God Reconciled in Christ

Dearest of all the names above

Author: Isaac Watts
Published in 163 hymnals

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Representative Text

1 Dearest of all the names above,
My Jesus, and my God,
Who can resist Thy heavenly love,
Or trifle with Thy blood?

2 ’Tis by the merits of Thy death
The Father smiles again;
’Tis by Thine interceding breath
The Spirit dwells with men.

3 Till God in human flesh I see,
My thoughts no comfort find;
The holy, just, and sacred Three
Are terrors to my mind.

4 But if Immanuel’s face appear,
My hope, my joy begins;
His name forbids my slavish fear,
His grace removes my sins.

5 While Jews on their own law rely,
And Greeks of wisdom boast,
I love th’incarnate mystery,
And there I fix my trust.

Source: Book of Worship (Rev. ed.) #139

Author: Isaac Watts

Isaac Watts was the son of a schoolmaster, and was born in Southampton, July 17, 1674. He is said to have shown remarkable precocity in childhood, beginning the study of Latin, in his fourth year, and writing respectable verses at the age of seven. At the age of sixteen, he went to London to study in the Academy of the Rev. Thomas Rowe, an Independent minister. In 1698, he became assistant minister of the Independent Church, Berry St., London. In 1702, he became pastor. In 1712, he accepted an invitation to visit Sir Thomas Abney, at his residence of Abney Park, and at Sir Thomas' pressing request, made it his home for the remainder of his life. It was a residence most favourable for his health, and for the prosecution of his literary… Go to person page >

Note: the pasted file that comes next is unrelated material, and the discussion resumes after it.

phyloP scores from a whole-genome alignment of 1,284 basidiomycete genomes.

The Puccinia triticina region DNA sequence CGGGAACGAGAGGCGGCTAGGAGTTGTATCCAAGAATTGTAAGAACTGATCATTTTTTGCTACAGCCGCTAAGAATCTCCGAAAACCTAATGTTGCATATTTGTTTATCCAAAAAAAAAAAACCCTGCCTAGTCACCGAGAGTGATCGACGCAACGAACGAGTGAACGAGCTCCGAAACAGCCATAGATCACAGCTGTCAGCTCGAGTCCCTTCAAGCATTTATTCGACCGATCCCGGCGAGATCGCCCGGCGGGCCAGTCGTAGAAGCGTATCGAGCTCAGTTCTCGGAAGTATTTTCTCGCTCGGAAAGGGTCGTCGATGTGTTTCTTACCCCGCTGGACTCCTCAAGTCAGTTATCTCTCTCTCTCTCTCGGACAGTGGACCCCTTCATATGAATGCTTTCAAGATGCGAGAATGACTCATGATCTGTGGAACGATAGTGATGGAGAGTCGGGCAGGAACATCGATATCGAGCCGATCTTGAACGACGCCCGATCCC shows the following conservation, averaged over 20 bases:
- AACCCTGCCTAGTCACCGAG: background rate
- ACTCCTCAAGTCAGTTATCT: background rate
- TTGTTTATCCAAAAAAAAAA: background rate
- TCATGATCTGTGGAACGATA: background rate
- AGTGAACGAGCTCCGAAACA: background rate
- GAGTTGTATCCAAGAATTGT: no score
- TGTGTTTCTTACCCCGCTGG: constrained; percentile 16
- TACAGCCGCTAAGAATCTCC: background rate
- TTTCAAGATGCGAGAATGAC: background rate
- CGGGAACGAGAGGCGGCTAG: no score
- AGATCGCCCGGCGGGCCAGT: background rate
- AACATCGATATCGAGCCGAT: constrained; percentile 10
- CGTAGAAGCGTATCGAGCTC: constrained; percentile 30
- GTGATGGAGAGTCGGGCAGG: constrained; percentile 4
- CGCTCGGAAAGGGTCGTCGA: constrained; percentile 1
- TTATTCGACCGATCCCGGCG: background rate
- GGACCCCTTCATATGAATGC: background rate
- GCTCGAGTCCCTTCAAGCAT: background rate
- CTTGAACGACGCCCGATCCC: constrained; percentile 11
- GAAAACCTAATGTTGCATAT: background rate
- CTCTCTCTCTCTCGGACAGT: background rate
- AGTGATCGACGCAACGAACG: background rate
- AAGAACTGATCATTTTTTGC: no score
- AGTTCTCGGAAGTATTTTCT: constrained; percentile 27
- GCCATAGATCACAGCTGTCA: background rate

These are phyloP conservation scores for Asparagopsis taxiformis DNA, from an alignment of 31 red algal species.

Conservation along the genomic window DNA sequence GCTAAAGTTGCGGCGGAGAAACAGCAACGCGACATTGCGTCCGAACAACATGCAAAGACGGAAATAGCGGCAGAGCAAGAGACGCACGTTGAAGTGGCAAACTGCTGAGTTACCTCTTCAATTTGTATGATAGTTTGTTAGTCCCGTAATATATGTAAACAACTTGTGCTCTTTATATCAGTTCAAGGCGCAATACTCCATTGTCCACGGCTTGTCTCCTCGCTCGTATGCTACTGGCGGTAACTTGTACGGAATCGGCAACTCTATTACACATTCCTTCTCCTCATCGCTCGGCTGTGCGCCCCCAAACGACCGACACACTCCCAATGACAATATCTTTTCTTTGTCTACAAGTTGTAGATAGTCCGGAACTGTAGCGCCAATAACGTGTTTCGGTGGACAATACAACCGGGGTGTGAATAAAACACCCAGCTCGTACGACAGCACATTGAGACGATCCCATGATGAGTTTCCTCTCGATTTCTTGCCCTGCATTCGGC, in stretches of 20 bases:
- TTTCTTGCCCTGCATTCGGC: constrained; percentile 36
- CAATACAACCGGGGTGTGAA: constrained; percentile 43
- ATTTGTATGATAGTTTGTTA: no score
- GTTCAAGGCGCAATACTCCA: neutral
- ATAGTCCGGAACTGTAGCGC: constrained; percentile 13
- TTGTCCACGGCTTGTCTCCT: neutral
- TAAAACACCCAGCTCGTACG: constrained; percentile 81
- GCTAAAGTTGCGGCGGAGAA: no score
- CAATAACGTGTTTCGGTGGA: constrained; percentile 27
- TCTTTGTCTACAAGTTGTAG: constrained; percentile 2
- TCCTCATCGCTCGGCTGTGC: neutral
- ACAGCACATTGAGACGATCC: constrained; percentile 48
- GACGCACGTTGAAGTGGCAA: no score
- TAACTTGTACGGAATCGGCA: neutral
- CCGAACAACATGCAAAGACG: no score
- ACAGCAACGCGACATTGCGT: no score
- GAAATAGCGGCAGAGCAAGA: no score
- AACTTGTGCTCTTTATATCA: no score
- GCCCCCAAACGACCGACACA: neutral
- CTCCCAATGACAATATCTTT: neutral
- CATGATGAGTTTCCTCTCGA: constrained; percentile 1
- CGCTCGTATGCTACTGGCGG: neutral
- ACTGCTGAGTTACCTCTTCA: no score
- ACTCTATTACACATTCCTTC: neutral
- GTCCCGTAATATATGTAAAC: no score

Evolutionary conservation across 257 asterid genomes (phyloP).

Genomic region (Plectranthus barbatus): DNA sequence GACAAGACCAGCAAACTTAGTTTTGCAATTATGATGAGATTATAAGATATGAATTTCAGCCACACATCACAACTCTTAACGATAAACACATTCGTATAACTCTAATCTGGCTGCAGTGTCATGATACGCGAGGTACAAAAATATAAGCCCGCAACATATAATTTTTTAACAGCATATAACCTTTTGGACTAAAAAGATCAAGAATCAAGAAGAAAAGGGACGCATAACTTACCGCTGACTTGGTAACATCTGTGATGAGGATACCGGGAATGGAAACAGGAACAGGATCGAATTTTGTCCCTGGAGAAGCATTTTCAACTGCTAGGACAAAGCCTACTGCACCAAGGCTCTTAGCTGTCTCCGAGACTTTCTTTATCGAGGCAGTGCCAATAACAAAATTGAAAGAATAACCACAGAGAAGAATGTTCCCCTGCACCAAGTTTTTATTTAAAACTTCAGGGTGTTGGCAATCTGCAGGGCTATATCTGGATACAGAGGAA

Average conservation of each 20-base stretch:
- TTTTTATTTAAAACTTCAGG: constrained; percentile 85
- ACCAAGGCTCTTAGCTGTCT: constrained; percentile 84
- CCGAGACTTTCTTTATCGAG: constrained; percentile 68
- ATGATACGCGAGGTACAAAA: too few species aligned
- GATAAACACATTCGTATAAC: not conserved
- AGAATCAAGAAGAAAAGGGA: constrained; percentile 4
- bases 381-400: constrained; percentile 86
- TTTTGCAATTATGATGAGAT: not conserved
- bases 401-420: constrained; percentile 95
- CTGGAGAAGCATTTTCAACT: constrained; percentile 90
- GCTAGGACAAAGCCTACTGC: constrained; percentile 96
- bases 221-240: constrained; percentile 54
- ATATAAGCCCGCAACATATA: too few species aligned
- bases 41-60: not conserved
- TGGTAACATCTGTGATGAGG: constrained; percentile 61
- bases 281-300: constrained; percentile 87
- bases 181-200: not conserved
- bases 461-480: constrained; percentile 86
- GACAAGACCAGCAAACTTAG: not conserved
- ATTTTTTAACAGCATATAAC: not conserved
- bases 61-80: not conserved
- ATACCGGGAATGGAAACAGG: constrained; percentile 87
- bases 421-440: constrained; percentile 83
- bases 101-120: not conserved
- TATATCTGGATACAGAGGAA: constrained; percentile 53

Text Information

First Line: Dearest of all the names above
Title: God Reconciled in Christ
Author: Isaac Watts
Language: English
Copyright: Public Domain


Dearest of all the names above. I. Watts. [Reconciliation through Christ.] First published in the 2nd edition of his Hymns and Sacred Songs, 1709, Bk. ii., No. 148, in 5 stanzas of 4 lines, and entitled, "God reconciled in Christ." It was included in many of the older collections such as those of Whitefield and Toplady, and has continued to hold a prominent position in the hymnbooks to the present. Its use, in America especially, is very extensive.

--John Julian, Dictionary of Hymnology (1907)



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The Baptist Hymnal #291


The Cyber Hymnal #1183

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